Academic journal article
By Miller, Karen R.
Michigan Quarterly Review , Vol. 41, No. 1
"Culture" and cultural institutions have been central figures in debates about urban development and redevelopment throughout the second half of the twentieth century and remain loaded issues into the twenty-first. Questions about what to do with libraries, museums, parks, and zoos, and over whether to build sports stadiums, casinos, and shopping malls have become contentious issues for urban politicians and residents. As different camps make claims about the best course of action for these institutions, they are simultaneously fighting about whom the city is for, how public funds should be allocated, and who gets to decide. The cultural institutions themselves are often endowed with symbolic importance in these debates. Reflecting existing tensions about the direction of the city, they come to represent different people's fantasies and aspirations about its future, its present, or its past.
In the mid-1990s, two of Detroit's most prominent cultural institutions, the Museum of African American History (AAH) and the Detroit Institute of Arts (DIA) were facing major turning points. The AAH expanded dramatically during the 1990s and became a far more visible presence in the city when it moved into a large, new building in 1997. The DIA, conversely, was trimming down its staff, shortening its hours and struggling to maintain its programs as the state of Michigan slashed its funding. While these two developments had little to do with each other, a controversy about how to manage the museums turned into a public debate about how the city should be run and about who had the right to be making decisions about its future. Participants in the debate endowed each institution with complicated and often inconsistent political and metaphorical meanings. Journalists, pundits, and residents all made claims about race, privatization, state control of municipal institutions, the importance or repugnance of maintaining a business-friendly climate in the city, the rights of workers, and the relationship between the city and its suburbs. In order to understand this debate, it is important to understand the history of the two institutions and the political climate in the city during the 1990s.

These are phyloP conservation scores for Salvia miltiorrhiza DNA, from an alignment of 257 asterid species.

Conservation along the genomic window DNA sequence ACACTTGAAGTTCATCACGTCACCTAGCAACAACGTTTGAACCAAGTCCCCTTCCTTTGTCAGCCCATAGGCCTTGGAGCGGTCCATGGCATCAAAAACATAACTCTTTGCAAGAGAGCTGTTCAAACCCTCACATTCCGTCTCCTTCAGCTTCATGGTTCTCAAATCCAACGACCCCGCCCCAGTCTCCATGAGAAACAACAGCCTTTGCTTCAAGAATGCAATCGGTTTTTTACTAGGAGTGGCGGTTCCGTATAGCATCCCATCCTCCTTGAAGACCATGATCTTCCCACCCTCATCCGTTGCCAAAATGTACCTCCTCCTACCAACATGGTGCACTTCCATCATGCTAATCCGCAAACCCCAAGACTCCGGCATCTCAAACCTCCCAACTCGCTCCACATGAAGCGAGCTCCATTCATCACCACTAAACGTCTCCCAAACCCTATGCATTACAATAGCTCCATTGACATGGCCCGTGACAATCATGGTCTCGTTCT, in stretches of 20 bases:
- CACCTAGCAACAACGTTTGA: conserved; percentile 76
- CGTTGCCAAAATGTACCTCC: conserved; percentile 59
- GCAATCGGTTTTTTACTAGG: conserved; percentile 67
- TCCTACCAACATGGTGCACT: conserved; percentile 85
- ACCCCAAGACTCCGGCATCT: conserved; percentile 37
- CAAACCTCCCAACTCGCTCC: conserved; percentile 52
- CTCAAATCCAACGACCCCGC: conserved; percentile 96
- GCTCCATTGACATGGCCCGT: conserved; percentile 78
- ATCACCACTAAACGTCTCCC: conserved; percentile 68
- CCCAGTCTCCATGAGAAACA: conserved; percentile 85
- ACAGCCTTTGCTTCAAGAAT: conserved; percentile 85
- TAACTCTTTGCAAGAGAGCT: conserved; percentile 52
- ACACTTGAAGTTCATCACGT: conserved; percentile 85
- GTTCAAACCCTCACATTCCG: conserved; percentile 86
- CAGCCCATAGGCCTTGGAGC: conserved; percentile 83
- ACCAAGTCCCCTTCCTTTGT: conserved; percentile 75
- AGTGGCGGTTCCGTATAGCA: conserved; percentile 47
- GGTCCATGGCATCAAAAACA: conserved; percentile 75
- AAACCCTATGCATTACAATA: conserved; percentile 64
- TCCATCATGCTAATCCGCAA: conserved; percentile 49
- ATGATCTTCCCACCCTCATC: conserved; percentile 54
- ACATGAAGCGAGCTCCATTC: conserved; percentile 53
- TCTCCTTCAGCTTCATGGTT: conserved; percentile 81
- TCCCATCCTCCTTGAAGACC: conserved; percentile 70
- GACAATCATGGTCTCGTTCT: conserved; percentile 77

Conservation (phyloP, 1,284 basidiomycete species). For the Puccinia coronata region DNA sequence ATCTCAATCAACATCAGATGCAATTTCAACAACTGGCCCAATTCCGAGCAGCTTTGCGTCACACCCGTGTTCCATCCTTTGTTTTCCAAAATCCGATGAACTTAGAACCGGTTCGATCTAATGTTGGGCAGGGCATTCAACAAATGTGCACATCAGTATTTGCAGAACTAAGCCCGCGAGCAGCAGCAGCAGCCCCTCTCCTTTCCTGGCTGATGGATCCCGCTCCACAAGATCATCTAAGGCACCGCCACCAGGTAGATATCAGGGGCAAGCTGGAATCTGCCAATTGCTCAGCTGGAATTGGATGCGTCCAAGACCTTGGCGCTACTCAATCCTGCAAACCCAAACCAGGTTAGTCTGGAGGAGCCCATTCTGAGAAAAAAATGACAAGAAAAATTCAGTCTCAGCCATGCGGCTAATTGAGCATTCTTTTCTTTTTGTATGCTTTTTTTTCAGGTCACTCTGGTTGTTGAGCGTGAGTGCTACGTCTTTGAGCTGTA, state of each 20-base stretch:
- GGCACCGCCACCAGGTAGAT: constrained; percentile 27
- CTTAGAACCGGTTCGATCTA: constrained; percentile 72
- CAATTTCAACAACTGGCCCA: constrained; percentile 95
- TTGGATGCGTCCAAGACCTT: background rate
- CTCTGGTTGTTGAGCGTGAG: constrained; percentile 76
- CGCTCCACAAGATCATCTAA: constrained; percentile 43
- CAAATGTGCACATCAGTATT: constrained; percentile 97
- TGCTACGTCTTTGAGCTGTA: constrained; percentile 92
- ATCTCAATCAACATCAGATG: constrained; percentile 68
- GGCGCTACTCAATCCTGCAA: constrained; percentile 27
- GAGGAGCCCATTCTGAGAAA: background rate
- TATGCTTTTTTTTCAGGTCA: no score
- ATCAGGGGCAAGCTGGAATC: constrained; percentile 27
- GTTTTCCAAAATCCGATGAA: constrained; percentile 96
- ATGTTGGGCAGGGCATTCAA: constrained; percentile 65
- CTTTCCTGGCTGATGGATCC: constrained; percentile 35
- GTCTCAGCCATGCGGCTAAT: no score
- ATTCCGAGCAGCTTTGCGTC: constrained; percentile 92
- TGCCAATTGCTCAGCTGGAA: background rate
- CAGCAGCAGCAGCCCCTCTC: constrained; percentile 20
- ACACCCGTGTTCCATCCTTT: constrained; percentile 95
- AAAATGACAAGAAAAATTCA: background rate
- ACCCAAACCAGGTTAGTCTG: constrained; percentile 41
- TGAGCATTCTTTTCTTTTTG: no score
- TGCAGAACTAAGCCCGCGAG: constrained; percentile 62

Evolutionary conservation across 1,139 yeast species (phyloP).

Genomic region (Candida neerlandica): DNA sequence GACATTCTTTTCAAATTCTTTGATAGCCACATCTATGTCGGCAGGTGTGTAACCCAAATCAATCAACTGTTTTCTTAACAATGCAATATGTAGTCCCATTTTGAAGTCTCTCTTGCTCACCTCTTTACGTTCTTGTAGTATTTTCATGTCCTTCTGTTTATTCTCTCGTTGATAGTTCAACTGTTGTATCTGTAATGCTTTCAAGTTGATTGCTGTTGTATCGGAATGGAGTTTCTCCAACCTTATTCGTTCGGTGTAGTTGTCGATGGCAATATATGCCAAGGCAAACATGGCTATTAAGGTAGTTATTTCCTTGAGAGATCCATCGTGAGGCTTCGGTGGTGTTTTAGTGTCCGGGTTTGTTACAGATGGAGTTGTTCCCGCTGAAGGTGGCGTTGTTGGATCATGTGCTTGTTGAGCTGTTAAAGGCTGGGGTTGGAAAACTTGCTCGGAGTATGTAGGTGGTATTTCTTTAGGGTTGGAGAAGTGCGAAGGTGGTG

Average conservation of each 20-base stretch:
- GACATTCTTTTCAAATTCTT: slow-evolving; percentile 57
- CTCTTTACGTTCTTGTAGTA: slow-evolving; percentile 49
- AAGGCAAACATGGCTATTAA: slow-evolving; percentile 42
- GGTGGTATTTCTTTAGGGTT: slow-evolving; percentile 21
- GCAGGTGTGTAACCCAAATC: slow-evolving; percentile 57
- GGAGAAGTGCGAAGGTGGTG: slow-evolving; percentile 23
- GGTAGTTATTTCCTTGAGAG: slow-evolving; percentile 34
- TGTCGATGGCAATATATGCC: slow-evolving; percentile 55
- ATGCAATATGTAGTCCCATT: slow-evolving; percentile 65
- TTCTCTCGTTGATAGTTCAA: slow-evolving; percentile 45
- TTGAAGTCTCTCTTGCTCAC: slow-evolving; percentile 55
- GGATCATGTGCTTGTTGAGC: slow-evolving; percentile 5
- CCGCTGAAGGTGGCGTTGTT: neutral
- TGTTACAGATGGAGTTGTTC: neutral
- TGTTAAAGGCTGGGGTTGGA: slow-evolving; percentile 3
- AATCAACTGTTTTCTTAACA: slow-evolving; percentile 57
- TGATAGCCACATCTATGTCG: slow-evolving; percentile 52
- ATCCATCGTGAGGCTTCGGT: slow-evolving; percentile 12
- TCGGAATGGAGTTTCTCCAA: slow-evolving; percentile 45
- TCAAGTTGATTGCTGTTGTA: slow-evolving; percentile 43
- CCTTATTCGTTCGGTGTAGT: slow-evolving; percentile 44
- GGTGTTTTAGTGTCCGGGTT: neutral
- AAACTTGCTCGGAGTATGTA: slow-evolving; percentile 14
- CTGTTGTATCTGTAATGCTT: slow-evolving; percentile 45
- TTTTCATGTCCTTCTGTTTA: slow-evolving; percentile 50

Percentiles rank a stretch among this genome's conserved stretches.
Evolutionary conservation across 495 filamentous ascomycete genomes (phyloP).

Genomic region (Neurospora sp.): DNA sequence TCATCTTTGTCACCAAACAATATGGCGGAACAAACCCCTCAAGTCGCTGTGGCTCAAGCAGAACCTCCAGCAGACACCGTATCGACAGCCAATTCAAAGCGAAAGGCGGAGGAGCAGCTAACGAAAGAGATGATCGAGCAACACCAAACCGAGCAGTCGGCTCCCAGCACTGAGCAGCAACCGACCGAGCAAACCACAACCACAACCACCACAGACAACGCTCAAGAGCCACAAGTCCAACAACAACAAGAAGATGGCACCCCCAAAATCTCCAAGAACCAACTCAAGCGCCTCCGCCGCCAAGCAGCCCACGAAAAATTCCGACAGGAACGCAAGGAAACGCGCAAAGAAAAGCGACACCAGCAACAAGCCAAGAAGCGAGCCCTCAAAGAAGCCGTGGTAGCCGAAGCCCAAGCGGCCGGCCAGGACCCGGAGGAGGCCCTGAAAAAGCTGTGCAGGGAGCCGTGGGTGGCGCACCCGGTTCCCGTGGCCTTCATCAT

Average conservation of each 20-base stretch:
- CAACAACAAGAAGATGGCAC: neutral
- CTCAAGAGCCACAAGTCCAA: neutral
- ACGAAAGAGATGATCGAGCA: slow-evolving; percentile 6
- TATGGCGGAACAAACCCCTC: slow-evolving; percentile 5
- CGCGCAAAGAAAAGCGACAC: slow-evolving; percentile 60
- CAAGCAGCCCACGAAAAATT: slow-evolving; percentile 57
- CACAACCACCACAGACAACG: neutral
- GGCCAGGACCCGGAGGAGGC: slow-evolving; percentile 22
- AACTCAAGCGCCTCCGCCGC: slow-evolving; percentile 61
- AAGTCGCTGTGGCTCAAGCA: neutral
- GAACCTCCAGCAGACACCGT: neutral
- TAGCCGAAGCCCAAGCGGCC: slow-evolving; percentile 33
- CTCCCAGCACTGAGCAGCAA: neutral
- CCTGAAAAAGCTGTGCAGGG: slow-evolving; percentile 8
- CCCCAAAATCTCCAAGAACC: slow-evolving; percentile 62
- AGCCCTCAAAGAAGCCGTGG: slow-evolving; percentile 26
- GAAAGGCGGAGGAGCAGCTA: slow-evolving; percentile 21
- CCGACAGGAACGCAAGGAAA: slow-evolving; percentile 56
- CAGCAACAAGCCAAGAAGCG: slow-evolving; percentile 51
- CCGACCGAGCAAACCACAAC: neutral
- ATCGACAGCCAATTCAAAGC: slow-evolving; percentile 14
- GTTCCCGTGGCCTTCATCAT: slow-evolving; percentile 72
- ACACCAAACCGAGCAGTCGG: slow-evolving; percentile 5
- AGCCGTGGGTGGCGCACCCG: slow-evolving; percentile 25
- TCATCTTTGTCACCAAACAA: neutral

In 1965, Charles Wright founded and opened Detroit's "International Afro-American Museum" in a large house on West Grand Boulevard. Along with about thirty volunteers, Wright collected African and African American artifacts from local families, conducted oral histories and sponsored shows for black artists. In the mid-1980s, the museum's board of directors formed a partnership with the city and secured federal block-grant money to build a new building.1 The new, $3.5 million building finally opened in 1987, moving from Detroit's west side into the Cultural Arts Center near Wayne State University. That year, the city made its first substantial commitment to the museum: a pledge to budget annual operations and maintenance funds and an initial allotment of $875,000.
Just three years later, Mayor Coleman Young took control of the museum's board and spearheaded a campaign to build a bigger, better facility that could "draw tourists and scholars from throughout the nation."2 In 1992, Detroit voters approved a $20 million bond issue for the museum. In 1994, Coleman Young retired after twenty years as mayor of Detroit. The new mayor, Dennis Archer, continued to pursue Young's plans for the African American History museum. In 1996 voters passed another referendum, for a $10 million bond for the AAH.3 The next year, Detroit's Museum of African American History4 moved again and became the largest museum of black history and culture in the nation. The new building, loosely modeled after an African hut, now occupies a prominent place in the Cultural Center, next to the Science Museum and around the block from the Detroit Institute of Arts. The city of Detroit thus metaphorically elevated African American history to a place of importance among the city's cultural institutions. …